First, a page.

Use that everyday AI in your pocket

Virtual assistants tend to steal the spotlight when it comes to AI software on smartphones and tablets. But Apple’s Siri, Google Assistant, Samsung’s Bixby and co. aren’t the only tools using machine learning to make life easier; other common programs also use the technology. Here’s a quick tour of some common AI-powered apps and how you can manage them.

When you set up a new device, you are usually invited to “enroll” in its facial recognition security program, which captures your image and analyzes it so that the program recognizes you in different lighting and appearance situations. Later, when you want to unlock the device or use apps like digital payment systems, the camera confirms that your face matches the stored data so you can proceed.

Credit…Apple; Google

If you decide to use the feature, check your device manufacturer’s privacy policy to see where that data is stored. For example, Apple claims that “Face ID data does not leave your device,” and Google says that it stores facial data in the security chips of its Pixel phones. If you sign up and then have questions, you can always access your phone’s Face ID or Face Unlock settings, delete or reset data, turn off the feature, and keep a passcode.

If you’ve ever been typing on your phone’s keyboard and noticed suggested words for what you could type next, that’s machine learning in action. Apple’s iOS software includes a predictive text feature that bases its suggestions on your past conversations, Safari browser searches, and other sources.

Google’s Gboard keyboard for Android and iOS can offer word suggestions, and Google has a Smart Compose tool for Gmail and other text-entry apps that relies on personal information collected from your Google account to tailor its word predictions. . Samsung has its own predictive text software for its Galaxy devices.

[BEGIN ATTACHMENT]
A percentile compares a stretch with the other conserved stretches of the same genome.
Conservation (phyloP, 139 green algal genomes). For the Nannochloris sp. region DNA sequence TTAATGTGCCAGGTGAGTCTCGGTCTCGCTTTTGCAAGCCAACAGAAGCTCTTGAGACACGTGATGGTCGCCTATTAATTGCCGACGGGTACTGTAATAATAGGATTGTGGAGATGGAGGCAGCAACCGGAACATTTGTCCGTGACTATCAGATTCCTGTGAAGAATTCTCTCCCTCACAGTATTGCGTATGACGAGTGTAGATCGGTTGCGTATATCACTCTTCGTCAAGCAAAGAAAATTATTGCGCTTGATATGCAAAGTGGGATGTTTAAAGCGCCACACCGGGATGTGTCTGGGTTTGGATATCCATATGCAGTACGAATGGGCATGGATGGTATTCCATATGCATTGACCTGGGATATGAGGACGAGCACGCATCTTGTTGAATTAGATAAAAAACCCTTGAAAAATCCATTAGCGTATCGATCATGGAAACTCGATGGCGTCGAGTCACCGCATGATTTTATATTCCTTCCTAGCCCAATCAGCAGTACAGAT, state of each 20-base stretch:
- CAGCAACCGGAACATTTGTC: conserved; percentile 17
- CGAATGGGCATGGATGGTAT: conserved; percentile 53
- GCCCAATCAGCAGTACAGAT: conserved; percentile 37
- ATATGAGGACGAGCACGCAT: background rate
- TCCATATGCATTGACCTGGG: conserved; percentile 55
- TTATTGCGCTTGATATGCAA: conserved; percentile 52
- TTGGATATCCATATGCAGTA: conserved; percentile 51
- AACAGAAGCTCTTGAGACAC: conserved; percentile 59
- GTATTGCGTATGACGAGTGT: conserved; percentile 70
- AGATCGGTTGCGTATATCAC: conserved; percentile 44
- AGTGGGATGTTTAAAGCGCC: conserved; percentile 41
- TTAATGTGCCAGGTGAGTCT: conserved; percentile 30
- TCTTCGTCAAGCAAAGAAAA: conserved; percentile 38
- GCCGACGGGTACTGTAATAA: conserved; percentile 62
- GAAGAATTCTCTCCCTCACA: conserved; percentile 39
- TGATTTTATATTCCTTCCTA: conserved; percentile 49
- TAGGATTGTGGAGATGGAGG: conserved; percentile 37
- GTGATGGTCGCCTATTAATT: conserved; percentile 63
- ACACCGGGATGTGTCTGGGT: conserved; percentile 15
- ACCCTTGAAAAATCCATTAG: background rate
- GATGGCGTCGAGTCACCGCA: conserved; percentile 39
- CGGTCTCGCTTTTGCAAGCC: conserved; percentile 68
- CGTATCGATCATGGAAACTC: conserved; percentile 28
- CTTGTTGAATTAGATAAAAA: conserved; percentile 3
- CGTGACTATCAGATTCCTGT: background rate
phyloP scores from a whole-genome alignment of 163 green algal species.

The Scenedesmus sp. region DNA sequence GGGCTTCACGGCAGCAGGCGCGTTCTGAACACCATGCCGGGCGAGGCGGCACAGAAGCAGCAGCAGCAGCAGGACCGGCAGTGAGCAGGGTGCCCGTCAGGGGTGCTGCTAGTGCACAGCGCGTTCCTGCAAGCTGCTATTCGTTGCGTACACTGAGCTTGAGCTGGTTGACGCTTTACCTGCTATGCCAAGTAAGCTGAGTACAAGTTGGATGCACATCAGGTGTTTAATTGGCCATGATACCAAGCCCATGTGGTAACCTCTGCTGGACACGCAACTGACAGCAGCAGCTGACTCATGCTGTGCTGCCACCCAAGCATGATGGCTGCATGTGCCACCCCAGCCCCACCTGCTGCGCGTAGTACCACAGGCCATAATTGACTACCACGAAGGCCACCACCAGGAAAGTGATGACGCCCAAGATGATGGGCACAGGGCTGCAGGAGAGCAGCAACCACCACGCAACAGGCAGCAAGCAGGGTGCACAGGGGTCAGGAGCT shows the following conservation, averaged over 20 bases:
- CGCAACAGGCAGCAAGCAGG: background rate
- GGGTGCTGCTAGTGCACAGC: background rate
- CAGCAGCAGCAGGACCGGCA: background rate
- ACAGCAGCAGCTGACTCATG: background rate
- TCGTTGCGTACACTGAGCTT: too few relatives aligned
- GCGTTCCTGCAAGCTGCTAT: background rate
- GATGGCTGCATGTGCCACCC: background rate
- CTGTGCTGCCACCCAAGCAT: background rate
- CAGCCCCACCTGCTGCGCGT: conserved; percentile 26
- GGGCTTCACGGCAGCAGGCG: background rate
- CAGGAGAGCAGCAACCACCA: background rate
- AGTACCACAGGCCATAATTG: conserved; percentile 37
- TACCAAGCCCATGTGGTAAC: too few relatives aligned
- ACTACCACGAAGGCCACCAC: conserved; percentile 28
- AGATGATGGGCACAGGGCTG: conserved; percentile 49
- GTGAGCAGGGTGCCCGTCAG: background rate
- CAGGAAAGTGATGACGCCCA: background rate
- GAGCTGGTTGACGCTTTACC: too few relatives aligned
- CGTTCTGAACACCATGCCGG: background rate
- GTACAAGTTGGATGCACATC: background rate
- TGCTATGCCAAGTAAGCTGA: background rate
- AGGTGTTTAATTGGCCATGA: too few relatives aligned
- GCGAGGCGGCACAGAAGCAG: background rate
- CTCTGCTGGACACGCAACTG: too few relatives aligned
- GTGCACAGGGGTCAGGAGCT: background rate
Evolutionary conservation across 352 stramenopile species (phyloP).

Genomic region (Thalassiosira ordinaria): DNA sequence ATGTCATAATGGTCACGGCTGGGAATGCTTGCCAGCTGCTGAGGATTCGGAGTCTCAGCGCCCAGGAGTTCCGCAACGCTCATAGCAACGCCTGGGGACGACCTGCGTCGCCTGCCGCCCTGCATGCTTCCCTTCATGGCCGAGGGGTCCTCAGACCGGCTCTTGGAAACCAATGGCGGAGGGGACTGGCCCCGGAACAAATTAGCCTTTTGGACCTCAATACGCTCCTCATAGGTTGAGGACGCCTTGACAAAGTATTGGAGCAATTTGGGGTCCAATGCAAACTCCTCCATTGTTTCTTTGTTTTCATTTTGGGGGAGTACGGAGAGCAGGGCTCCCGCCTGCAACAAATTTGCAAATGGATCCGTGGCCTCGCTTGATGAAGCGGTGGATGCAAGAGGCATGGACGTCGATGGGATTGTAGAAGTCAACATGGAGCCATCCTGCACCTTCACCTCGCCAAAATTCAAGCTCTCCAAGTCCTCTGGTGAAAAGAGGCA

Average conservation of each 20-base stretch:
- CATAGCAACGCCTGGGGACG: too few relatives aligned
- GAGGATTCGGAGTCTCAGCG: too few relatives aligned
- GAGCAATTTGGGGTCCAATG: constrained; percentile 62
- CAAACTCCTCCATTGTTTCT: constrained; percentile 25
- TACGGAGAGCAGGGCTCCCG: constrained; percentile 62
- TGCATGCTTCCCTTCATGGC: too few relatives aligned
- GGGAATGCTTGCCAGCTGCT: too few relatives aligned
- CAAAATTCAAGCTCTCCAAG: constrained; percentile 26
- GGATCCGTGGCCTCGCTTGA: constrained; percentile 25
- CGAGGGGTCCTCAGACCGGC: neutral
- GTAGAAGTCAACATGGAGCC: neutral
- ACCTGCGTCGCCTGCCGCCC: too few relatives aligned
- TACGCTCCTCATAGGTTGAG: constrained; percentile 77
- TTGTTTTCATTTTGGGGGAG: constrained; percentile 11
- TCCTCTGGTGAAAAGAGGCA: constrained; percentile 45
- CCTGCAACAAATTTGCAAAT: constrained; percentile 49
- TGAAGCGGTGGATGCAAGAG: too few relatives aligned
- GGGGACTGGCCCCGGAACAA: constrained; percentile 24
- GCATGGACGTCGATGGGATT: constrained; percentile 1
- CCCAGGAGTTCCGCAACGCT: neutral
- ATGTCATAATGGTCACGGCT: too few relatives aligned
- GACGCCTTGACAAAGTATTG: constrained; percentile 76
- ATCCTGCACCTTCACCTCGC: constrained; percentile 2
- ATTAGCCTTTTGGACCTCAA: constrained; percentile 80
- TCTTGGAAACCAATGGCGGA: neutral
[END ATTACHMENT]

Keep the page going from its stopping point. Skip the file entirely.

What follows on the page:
Credit…Apple

Suggestions can save you time, and both Apple and Google say that personalized predictions based on your personal information remain private. Still, if you want fewer algorithms in your business, turn it off. On an iPhone (or iPad), you can turn predictive text off in the keyboard settings.

Google Lens (for Android and iOS) and Apple’s Live Text feature use artificial intelligence to analyze text in images for machine translation and can perform other useful tasks like Apple’s “visual search.” Google Lens can identify plants, animals and products seen through the phone’s camera, and these searches are saved. You can delete the information or turn off data collection in the Web & App Activity settings in your Google account.

Credit…Google; Apple

In iOS 15, you can turn off Live Text by opening the Settings app, tapping General, then Language & Region, and turning off the Live Text toggle. Later this year, Live Text will get an update in iOS 16, in which Apple emphasizes the role of “on-device intelligence” in getting the job done.

These AI tools in action are most useful when they have access to personal information like your address and contacts. If in doubt, read your phone manufacturer’s privacy policy: Apple, Google, and Samsung have documents posted on their sites. The nonprofit site Common Sense Media has published independent privacy assessments for Siri, Google Assistant, and Bixby.

Credit…Google; Apple

Setting up the software is easy because the wizard guides you, but check out the app settings to customize it. And don’t forget the general privacy controls built into your phone’s operating system.

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